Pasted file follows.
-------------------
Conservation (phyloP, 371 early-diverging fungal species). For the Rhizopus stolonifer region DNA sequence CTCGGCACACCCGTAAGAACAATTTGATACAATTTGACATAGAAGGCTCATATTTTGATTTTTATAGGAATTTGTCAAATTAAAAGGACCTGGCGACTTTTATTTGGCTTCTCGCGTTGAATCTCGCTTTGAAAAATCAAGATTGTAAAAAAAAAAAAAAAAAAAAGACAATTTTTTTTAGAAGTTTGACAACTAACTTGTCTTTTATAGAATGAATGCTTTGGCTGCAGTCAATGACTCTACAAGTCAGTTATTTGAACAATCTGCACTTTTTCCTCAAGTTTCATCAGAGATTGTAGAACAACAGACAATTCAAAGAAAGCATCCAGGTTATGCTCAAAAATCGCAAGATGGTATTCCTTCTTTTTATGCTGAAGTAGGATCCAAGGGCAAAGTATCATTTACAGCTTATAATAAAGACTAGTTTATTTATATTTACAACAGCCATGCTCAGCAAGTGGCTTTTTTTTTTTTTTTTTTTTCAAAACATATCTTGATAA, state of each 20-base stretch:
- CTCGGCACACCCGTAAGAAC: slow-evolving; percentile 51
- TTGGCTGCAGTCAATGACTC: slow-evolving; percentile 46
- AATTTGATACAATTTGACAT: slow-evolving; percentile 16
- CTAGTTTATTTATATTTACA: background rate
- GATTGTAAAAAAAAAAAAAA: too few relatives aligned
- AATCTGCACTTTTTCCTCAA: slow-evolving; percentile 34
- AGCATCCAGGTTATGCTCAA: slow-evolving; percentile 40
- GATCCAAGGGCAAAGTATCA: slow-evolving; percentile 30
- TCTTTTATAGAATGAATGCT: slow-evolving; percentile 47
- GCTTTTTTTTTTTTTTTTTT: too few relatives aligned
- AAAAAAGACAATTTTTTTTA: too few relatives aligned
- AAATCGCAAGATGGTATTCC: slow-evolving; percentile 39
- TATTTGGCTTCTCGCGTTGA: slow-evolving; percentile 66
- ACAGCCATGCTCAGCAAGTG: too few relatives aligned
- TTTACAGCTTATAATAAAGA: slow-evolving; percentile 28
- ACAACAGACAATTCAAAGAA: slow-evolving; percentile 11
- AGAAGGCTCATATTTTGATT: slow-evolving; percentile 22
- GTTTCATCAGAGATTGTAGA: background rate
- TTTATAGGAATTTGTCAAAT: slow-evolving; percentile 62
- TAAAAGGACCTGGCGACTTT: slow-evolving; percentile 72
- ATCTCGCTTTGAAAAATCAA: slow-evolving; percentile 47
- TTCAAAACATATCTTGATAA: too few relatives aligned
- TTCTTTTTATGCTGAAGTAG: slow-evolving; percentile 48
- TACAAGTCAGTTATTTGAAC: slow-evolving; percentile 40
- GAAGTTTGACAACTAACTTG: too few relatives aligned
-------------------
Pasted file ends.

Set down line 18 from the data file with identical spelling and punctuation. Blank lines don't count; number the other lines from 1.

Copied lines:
- AGAAGGCTCATATTTTGATT: slow-evolving; percentile 22